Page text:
Airline Refunds: Address to the House of Commons Finance Committee
Speaking notes of Dr. Gábor Lukács

House of Commons April 15, 2021

Mr. Chair, Honourable Members, thank you for the privilege to be here today.

Air Passenger Rights is Canada's independent nonprofit organization of volunteers, devoted to empowering travellers.

We take no government or business funding, and we have no business interest in the travel industry.

We speak for passengers whom we help daily in their struggle to enforce their rights.

We recognize that the aviation sector is important not only to passengers, but also to aviation workers, who have also experienced considerable hardship over the past year.

The pandemic brought to the forefront systemic issues that have plagued the aviation sector for nearly a decade: Airlines not respecting and the government not enforcing passenger rights.

The refund controversy exemplifies these anomalies.

It is a cornerstone of every transaction that if the consumer does not receive the goods or services they paid for in advance, the vendor must refund all moneys paid.

Air travel is no different.

Passengers have a right to a refund for flights cancelled by an airline, even if the reason is outside the carrier's control.

In 2013, this was coined a "fundamental right" by the federal regulator.

Yet, since March 2020, we have witnessed an unprecedented assault on passengers' private property and the collapse of consumer protection.

Airlines whose revenues were decimated by the pandemic have helped themselves to passengers' money, and pocketed airfares paidin advance without providing any services in return.

For more than a year now, the government has taken no enforcement action against airlines that violated passengers' fundamental right to a refund for flights the airlines cancelled.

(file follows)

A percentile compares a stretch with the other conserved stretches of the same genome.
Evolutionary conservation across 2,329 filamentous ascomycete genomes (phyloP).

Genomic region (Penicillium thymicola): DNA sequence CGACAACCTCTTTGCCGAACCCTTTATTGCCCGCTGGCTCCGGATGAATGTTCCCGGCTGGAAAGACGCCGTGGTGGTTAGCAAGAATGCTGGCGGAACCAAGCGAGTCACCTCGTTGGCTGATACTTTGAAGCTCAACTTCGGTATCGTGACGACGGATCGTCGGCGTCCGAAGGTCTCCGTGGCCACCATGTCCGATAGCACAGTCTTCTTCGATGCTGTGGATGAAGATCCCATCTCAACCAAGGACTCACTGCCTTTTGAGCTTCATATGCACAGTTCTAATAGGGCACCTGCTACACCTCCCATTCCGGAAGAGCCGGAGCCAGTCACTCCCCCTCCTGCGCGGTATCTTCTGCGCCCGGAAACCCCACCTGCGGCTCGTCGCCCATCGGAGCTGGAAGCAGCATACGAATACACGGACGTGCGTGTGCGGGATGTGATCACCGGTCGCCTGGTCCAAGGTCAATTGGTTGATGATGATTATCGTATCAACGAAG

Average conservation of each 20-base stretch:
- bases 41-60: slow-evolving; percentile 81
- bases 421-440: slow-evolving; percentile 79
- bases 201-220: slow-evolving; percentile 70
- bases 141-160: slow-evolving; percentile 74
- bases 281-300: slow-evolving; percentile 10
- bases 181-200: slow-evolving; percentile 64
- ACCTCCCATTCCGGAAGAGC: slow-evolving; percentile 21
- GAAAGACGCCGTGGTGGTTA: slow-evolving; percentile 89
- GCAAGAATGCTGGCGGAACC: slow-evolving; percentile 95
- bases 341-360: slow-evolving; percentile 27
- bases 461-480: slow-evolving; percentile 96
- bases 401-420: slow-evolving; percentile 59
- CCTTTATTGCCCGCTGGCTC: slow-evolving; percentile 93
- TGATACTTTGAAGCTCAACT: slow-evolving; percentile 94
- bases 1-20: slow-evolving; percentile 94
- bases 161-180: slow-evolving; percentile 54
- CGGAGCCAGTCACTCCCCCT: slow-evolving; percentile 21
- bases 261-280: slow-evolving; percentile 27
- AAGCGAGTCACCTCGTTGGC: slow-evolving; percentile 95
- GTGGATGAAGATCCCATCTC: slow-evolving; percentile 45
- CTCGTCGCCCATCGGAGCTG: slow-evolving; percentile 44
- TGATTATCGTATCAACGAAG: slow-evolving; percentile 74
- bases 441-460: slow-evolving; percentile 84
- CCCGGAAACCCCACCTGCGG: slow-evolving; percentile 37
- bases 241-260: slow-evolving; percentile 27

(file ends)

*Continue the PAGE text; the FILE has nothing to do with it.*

Instead, the government turned passengers' legal right to a refund into a bargaining chip in bailout negotiations.

This was wrong.

First, in a democracy, the laws must be enforced against citizens and corporations alike. Otherwise, we risk creating a two-tiered society where, as George Orwell put it, "all animals are equal but some animals are more equal than others."

Second, the failure to force airlines to promptly refund passengers has undermined consumer confidence and goodwill, which is the lifeblood of the entire travel industry.

The Air Canada bailout suffers from the same flaws.

It lacks any enforcement mechanism to ensure that passengers are indeed refunded.

Instead of Air Canada's shareholders, who previously reaped the profits, it is taxpayers who are footing the bill for refunds.

The bulk of the bailout is in the form of unsecured loans. This means that no assets could be seized if Air Canada is unable to repay the loan. Unsecured loans tend to become grants.

Taxpayers assume only a token 6% equity stake in Air Canada. For comparison, Germany assumed a 20% stake in Lufthansa.

In addition, the sweatheart deal with Air Canada skews the market, and undermines fair competition.

The Air Canada bailout is not only a bad deal; it also overlooks that it is not possible to cure the aviation sector's chronic illness by throwing billions of dollars at the current symptoms.

Air Canada's new refund policy is an example in point.

On April 13, within hours after the bailout was announced, Air Canada added to its terms and conditions an exception to its obligation to refund passengers for cancelled flights.

The purpose of the exception is to legitimize refusing to refund airfares in the event of a new wave or a new pandemic.

It is unclear whether Deputy Prime Minister Freeland and Transport Minister Alghabra were aware of Air Canada's plan to add this exception or whether they were misled.

Either way, Canadian taxpayers were shortchanged. They paid billions of dollars, and the systemic issues of lack of consumer protection have just gotten worse.

Addressing these systemic issues is a vital interest of passengers, aviation workers, travel agents, and the entire travel industry.

Consumers will pay for services in advance only if they have confidence that they will receive the services they paid for, or, ifthe services are not provided, a full refund of their hard-earned money.

If Canada provides no such assurances, consumers will take their business elsewhere, to airlines based in jurisdictions that do offer such guarantees, like the US or the EU.

Canada therefore needs a declaratory legislation, such as Bill C-249, to protect passengers' right to a refund, and to restore consumer confidence.

In the absence of such legislation, no amount of taxpayers' money will save our travel industry.

Thank you.